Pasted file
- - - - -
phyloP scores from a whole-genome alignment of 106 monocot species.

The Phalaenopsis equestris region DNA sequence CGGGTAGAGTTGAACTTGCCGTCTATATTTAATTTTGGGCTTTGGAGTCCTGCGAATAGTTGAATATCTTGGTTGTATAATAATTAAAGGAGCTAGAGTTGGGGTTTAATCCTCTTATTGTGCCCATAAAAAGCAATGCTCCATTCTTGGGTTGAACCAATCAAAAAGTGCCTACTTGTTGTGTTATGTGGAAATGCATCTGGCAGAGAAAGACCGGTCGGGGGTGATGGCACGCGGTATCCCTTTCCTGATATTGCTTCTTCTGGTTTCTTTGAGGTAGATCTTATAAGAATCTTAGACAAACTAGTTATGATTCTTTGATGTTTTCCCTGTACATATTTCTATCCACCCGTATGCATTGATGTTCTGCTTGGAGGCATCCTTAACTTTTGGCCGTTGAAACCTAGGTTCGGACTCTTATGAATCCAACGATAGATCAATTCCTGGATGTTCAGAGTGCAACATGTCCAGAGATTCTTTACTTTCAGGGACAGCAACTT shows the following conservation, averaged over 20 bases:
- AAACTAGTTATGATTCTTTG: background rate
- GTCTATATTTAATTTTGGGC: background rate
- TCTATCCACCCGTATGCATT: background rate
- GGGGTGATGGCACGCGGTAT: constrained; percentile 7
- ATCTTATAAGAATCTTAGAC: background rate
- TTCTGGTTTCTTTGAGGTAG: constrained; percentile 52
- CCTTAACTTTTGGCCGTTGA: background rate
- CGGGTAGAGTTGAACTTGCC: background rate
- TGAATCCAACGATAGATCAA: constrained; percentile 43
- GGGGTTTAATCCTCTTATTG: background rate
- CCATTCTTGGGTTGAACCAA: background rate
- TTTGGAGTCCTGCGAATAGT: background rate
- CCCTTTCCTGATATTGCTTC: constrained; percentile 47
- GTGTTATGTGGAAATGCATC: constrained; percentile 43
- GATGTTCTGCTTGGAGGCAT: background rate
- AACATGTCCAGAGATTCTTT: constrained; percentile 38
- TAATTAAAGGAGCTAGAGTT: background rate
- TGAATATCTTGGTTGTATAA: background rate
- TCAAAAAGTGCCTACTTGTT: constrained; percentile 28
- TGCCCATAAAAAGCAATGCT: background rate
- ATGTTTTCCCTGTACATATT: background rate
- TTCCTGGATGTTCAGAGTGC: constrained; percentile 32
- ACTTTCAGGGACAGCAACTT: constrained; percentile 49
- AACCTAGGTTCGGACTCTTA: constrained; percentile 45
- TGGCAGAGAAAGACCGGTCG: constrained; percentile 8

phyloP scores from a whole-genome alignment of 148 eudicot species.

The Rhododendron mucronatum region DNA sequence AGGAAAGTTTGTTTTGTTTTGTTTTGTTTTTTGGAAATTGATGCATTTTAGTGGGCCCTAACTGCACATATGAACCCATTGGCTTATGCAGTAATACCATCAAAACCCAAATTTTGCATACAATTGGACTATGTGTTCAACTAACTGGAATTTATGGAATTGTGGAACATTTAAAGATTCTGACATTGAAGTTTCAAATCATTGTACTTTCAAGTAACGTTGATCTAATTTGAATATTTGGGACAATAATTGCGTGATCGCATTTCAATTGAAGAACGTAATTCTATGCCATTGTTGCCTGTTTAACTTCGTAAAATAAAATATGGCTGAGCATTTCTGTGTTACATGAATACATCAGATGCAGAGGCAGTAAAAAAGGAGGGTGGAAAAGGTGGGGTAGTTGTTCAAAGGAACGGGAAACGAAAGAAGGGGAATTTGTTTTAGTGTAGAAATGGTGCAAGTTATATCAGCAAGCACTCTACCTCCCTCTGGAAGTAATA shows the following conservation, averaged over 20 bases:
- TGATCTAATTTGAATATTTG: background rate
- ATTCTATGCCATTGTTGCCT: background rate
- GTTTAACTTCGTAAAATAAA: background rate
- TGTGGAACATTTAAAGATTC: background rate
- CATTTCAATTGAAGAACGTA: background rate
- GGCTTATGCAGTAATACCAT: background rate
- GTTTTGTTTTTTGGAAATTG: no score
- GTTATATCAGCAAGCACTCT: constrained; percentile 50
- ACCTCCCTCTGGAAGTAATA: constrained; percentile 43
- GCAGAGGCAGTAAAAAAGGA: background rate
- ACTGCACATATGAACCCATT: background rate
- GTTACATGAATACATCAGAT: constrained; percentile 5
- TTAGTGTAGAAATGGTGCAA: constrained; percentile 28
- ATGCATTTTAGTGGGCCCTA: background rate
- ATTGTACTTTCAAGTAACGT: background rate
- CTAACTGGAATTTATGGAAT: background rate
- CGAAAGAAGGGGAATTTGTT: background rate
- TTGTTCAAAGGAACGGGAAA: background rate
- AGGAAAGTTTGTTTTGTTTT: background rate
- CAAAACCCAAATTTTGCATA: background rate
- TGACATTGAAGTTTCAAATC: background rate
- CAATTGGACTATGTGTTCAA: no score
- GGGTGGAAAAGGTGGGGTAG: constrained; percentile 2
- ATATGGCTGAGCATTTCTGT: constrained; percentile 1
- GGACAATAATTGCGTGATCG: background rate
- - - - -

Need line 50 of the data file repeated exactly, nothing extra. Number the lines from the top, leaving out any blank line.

- TGACATTGAAGTTTCAAATC: background rate